My best friend and sister from another (super)mother, whom I love dearly, says that you can’t know if the work that you’ve done has made an impact if you don’t take a moment to reflect on it. So I decided to follow her advice (for a change) and take a stab at writing down some of my reflections about what became known as the “This Is My Home” photography show.
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It’s been two months since I returned from Oak Park, Illinois, a west suburb of my hometown, Chicago. I hadn’t been back to Chicago in over ten years, and was very excited that I had this great opportunity to share my photography with a new audience. Two installations of over 50 photographs at the Oak Park Public Library and the Oak Park Village hall comprised the “This Is My Home” exhibit. It was well received and sparked some very interesting and thought-provoking dialogue and conversations about how we interact with shared spaces and how those interactions are influenced by race, class and, to be honest, an awareness of the history and evolution of those spaces. I talked with all kinds of people – photography enthusiasts, researchers, community organizers, artists, mothers, fathers, children – and listened as well to what they had to say. And boy, did everyone have a lot to say. At the end of the day we could all agree on one thing, it’s that we all have very strong and passionate feelings about the places we all call home.
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I can’t believe that four years have passed since I began photographing life in northwest Philadelphia – specifically working-class Germantown, where I live, and Mt. Airy, the solidly middle-class community to the immediate north. I look at these images and see how far I’ve come as a photographer, and as an outsider in a community that is fiercely loyal to its deeply historical, blue-collar, gritty roots. Also, it was the first time in four years where I was completely comfortable with calling the City of Brotherly Love my home. Yes, The Windy City will always be my hometown. I love its energy, its food, my family and friends. I made a lot of good memories there. But Philly, with its cheesesteaks, hoagies, soft pretzels, water ice and crazy sports fans, is my home, and I knew I belonged here the moment I stepped off an Amtrak train in 2007 from NYC and walked through 30th Street Station to take me to Center City.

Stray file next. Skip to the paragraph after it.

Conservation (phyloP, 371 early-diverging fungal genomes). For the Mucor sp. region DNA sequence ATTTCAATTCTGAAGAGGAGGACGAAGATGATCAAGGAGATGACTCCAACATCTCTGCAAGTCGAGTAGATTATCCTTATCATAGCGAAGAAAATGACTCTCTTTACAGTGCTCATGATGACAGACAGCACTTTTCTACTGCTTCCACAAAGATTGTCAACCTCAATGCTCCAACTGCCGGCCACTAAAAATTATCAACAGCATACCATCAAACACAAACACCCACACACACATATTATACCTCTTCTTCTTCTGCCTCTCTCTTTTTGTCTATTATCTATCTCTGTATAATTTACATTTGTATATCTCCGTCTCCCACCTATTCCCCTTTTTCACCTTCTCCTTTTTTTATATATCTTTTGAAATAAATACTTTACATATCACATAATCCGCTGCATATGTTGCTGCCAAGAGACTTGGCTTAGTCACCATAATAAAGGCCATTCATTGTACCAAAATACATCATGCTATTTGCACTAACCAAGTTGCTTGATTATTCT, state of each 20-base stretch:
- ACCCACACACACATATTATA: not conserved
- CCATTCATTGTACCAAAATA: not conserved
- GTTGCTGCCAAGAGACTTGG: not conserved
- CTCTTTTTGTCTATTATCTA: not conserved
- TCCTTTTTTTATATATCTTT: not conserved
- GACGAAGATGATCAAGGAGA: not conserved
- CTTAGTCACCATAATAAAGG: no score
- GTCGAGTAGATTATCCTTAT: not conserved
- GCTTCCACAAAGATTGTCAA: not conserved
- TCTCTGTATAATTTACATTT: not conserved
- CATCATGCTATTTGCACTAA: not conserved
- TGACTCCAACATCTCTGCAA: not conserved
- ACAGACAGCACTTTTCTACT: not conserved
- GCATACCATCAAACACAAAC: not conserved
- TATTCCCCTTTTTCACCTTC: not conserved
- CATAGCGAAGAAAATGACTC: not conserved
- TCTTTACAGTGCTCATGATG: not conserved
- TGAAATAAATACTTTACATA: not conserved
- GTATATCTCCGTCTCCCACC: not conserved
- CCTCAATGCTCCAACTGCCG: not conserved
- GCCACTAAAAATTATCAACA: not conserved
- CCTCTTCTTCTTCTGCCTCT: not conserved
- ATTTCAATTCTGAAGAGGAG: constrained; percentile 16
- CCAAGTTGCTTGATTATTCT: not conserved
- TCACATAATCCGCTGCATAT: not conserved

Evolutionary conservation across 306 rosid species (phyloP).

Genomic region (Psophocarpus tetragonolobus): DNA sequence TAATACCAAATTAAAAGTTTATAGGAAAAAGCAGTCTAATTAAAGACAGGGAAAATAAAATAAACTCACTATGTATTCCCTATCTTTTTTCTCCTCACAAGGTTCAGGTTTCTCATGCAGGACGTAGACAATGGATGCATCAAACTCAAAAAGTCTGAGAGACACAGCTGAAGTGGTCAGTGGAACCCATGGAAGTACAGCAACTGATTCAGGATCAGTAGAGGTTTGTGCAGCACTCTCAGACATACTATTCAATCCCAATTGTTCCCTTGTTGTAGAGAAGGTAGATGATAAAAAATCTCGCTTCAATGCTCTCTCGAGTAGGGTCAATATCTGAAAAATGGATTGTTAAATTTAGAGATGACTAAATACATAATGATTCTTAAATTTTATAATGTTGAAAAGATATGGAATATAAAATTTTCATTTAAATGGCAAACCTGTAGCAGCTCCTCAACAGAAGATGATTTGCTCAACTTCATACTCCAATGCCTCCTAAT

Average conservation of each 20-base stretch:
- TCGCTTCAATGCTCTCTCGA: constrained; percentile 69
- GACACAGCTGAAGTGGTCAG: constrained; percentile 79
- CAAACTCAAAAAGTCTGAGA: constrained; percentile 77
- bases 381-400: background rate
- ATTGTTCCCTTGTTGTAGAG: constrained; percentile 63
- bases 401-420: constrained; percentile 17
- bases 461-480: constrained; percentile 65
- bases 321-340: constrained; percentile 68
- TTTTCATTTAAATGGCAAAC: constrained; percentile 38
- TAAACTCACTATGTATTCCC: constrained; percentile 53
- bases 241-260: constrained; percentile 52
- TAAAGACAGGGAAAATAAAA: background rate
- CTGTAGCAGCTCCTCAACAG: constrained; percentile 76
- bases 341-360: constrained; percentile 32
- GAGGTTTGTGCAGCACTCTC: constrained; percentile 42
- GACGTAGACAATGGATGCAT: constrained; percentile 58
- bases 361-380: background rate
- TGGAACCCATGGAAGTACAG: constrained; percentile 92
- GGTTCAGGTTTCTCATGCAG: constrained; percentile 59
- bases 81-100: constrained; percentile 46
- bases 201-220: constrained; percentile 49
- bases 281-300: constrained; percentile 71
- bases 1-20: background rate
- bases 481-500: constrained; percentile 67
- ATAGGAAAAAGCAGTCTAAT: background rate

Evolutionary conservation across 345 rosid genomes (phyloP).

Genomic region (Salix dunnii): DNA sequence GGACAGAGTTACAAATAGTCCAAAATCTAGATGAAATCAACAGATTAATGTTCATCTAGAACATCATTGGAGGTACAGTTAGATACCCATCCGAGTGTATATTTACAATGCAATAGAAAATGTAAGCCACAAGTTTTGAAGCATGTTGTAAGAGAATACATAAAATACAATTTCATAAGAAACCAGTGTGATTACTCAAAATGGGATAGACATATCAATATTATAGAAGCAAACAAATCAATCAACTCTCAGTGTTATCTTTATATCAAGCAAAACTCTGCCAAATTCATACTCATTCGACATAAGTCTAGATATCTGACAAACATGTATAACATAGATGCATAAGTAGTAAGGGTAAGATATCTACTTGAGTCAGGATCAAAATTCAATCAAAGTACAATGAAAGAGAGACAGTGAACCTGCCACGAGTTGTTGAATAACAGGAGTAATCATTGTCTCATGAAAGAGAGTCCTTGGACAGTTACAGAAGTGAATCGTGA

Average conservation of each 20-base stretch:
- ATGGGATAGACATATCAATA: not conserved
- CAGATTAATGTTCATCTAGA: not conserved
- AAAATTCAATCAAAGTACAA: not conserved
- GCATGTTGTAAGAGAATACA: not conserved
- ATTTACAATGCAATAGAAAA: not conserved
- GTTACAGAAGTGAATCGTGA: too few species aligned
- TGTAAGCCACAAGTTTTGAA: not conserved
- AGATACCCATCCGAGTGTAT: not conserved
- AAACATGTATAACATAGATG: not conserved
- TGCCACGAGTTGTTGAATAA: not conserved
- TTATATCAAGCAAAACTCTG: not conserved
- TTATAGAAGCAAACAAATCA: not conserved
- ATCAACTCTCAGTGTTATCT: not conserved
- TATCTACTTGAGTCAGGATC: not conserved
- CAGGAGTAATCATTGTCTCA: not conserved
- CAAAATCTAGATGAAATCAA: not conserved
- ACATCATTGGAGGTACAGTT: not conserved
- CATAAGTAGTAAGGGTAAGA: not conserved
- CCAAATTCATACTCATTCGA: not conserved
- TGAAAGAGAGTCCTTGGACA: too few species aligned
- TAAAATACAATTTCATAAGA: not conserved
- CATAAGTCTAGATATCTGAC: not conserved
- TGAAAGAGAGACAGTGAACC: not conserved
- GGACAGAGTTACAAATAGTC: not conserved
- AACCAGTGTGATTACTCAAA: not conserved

I arrived in Philadelphia to stay, four years later, in the middle of January, 2011. Days later, the city was hit by a pretty bad snowstorm, and I sat in an unfamiliar room, looking out the window and wondering if I had made the right decision to move here from Jersey City, NJ. I could have returned to the Midwest, but thankfully, I didn’t. I was going to make this work and little did I know, my camera would play a huge role in making my one wish come true. What was that wish? My one wish was to settle down and put down the type of roots that would make it virtually impossible for me to want to leave.
Lovett Memorial Library, located in the West Mt. Airy section of northwest Philadelphia, is part of the Free Library of Philadelphia and has been serving the Mt. Airy community since 1885 when it was founded by Reverend Simeon C. Hill of the Grace Episcopal Church, Mrs. Samuel W. (Margaret Ada) Potter, and Miss Louisa D. Lovett. It, like many other prominent buildings in northwest Philadelphia, is surrounded by lush trees, fragrant flowers and immaculate landscaping. I would go there just to sit and think. Other times, I would go there to work on my computer and observe patrons, or wander through the stacks and select a book or two to read.
On April 30, 2011, I found myself at Lovett Library again. I was slammed by some really disheartening news that made me begin to seriously doubt myself and my decision to make Philadelphia my home. Damn, not again, I thought as I sank down on one of the stone benches outside.